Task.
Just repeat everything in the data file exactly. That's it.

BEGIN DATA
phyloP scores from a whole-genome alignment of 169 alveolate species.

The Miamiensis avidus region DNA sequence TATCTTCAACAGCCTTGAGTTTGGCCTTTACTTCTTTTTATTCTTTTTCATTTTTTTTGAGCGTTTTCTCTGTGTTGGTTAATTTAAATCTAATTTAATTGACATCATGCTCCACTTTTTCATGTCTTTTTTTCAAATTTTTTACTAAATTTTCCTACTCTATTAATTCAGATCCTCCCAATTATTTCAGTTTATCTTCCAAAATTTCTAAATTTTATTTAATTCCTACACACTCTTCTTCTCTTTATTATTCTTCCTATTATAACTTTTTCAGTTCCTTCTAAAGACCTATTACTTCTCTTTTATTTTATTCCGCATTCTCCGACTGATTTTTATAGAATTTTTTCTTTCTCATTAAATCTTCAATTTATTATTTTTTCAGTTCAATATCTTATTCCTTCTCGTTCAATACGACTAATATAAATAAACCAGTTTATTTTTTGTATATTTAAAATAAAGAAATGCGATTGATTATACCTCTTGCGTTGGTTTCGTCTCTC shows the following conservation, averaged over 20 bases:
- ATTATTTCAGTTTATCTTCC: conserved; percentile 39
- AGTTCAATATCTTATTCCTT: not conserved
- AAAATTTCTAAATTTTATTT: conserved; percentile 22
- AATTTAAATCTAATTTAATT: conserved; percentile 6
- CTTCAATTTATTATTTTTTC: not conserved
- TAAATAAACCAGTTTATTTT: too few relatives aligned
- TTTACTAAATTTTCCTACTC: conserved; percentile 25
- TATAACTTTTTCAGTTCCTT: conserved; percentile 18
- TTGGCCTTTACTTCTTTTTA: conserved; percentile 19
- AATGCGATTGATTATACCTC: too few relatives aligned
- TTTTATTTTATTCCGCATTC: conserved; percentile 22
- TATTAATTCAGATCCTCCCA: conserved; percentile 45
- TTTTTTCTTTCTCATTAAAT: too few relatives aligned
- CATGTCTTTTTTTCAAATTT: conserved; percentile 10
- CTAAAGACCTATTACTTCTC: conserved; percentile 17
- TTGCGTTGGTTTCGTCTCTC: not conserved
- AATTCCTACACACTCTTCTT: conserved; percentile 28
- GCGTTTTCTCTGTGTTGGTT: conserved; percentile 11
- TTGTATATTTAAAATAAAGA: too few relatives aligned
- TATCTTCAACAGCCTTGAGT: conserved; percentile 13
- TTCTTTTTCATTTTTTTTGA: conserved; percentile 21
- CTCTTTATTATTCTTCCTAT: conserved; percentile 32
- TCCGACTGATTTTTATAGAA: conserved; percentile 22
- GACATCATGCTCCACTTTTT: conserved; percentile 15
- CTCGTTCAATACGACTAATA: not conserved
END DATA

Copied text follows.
phyloP scores from a whole-genome alignment of 169 alveolate species.

The Miamiensis avidus region DNA sequence TATCTTCAACAGCCTTGAGTTTGGCCTTTACTTCTTTTTATTCTTTTTCATTTTTTTTGAGCGTTTTCTCTGTGTTGGTTAATTTAAATCTAATTTAATTGACATCATGCTCCACTTTTTCATGTCTTTTTTTCAAATTTTTTACTAAATTTTCCTACTCTATTAATTCAGATCCTCCCAATTATTTCAGTTTATCTTCCAAAATTTCTAAATTTTATTTAATTCCTACACACTCTTCTTCTCTTTATTATTCTTCCTATTATAACTTTTTCAGTTCCTTCTAAAGACCTATTACTTCTCTTTTATTTTATTCCGCATTCTCCGACTGATTTTTATAGAATTTTTTCTTTCTCATTAAATCTTCAATTTATTATTTTTTCAGTTCAATATCTTATTCCTTCTCGTTCAATACGACTAATATAAATAAACCAGTTTATTTTTTGTATATTTAAAATAAAGAAATGCGATTGATTATACCTCTTGCGTTGGTTTCGTCTCTC shows the following conservation, averaged over 20 bases:
- ATTATTTCAGTTTATCTTCC: conserved; percentile 39
- AGTTCAATATCTTATTCCTT: not conserved
- AAAATTTCTAAATTTTATTT: conserved; percentile 22
- AATTTAAATCTAATTTAATT: conserved; percentile 6
- CTTCAATTTATTATTTTTTC: not conserved
- TAAATAAACCAGTTTATTTT: too few relatives aligned
- TTTACTAAATTTTCCTACTC: conserved; percentile 25
- TATAACTTTTTCAGTTCCTT: conserved; percentile 18
- TTGGCCTTTACTTCTTTTTA: conserved; percentile 19
- AATGCGATTGATTATACCTC: too few relatives aligned
- TTTTATTTTATTCCGCATTC: conserved; percentile 22
- TATTAATTCAGATCCTCCCA: conserved; percentile 45
- TTTTTTCTTTCTCATTAAAT: too few relatives aligned
- CATGTCTTTTTTTCAAATTT: conserved; percentile 10
- CTAAAGACCTATTACTTCTC: conserved; percentile 17
- TTGCGTTGGTTTCGTCTCTC: not conserved
- AATTCCTACACACTCTTCTT: conserved; percentile 28
- GCGTTTTCTCTGTGTTGGTT: conserved; percentile 11
- TTGTATATTTAAAATAAAGA: too few relatives aligned
- TATCTTCAACAGCCTTGAGT: conserved; percentile 13
- TTCTTTTTCATTTTTTTTGA: conserved; percentile 21
- CTCTTTATTATTCTTCCTAT: conserved; percentile 32
- TCCGACTGATTTTTATAGAA: conserved; percentile 22
- GACATCATGCTCCACTTTTT: conserved; percentile 15
- CTCGTTCAATACGACTAATA: not conserved